– Tecumseh, 1768-1812, aboriginal leader (Shawnee); supported Canada in the War of 1812.
“As we express our gratitude, we must never forget that the highest appreciation is not to utter words, but to live by them.”
– John F. Kennedy, 1917-1963
“If the only prayer you say in your entire life is ‘thank you’, that would suffice.” – Meister Eckhart, 1260-1329.
“When it comes to life the critical thing is whether you take things for granted or take them with gratitude.” – G.K. Chesterton, 1874-1936
“O Lord, that lends me life, lend me a heart replete with thankfulness.” – William Shakespeare, 1564-1616
“Gratitude changes the pangs of memory into a tranquil joy.” – Dietrich Bonheoffer, 1906 – 1945
“Gratitude is not only the greatest of virtues, but the parents of all others.” – Cicero, 106 – 43 BCE
“Many times a day I realize how much my own life is built on the labours of my fellowmen, and how earnestly I must exert myself in order to give in return as much as I have received.”
— Albert Einstein, 1879 – 1955
“At times our own light goes out and is rekindled by a spark from another person. Each of us has cause to think with deep gratitude of those who have lighted the flame within us. To educate yourself for the feeling of gratitude means to take nothing for granted, but to always seek out and value the kind that will stand behind the action. Nothing that is done for you is a matter of course. Everything originates in a will for the good, which is directed at you. Train yourself never to put off the word or action for the expression of gratitude.”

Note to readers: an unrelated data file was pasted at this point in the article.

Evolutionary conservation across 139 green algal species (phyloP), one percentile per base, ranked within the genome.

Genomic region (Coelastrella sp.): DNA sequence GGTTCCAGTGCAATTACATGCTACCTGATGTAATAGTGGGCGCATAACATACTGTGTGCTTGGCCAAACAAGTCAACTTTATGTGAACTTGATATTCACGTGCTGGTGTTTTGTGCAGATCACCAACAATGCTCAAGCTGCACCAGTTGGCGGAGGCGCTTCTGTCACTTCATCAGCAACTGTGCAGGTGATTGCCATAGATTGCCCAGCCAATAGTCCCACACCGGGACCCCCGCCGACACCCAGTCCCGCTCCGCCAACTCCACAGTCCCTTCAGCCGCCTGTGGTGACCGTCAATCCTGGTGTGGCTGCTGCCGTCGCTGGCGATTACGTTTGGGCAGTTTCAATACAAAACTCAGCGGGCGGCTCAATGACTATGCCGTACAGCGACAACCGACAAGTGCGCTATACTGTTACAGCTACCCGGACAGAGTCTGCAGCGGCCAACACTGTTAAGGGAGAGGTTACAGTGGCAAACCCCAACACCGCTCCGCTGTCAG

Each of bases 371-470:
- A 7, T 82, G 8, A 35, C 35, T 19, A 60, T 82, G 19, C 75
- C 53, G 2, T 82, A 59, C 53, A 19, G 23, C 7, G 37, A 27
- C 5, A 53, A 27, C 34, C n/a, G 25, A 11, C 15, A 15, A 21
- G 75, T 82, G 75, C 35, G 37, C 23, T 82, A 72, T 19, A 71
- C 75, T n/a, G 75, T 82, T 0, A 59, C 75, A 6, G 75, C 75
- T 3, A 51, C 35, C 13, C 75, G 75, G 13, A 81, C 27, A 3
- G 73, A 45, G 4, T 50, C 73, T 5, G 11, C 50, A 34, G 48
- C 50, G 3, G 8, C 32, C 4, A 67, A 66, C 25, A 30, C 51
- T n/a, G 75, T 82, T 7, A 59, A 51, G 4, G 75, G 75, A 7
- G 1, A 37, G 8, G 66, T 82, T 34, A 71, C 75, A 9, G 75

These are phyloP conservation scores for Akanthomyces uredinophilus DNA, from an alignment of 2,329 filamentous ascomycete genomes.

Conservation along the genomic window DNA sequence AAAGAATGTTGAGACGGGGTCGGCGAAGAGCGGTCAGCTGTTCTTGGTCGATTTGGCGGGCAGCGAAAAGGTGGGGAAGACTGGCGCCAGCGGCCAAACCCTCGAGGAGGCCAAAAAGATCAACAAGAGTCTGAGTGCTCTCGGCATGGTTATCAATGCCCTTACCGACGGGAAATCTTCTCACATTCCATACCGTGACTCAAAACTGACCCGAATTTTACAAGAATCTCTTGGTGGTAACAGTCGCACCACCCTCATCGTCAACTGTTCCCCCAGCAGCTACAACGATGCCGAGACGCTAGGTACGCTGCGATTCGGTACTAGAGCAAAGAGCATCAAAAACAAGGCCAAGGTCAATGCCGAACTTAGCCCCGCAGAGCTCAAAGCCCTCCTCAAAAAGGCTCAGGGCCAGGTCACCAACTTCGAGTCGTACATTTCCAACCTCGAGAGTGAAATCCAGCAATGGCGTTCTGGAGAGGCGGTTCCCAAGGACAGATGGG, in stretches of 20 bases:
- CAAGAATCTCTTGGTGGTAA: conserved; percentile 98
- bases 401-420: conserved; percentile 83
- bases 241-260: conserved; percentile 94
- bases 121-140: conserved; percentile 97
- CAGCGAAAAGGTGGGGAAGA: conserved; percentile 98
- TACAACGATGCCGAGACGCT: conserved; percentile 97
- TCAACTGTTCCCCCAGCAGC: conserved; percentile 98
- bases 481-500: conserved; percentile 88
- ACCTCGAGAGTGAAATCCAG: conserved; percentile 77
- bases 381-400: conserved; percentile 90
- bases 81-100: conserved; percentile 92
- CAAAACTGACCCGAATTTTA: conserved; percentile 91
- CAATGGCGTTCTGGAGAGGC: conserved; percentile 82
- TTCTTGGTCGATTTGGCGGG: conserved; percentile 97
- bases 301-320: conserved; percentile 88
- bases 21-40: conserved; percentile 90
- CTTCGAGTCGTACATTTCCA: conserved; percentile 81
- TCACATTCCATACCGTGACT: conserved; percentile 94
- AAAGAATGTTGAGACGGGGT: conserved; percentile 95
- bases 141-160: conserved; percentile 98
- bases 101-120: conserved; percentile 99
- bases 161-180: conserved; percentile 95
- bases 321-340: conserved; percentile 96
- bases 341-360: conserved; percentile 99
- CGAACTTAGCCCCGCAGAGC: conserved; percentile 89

– Albert Schweitzer, 1875 – 1965
“Rejoice in the Lord always; again I will say, Rejoice. Let your gentleness be known to everyone. The Lord is near. Do not worry about anything, but in everything by prayer and supplication with thanksgiving let your requests be made known to God. And the peace of God, which surpasses all understanding, will guard your hearts and minds in Christ Jesus.”
– the Apostle Paul, 5 BCE – 67 CE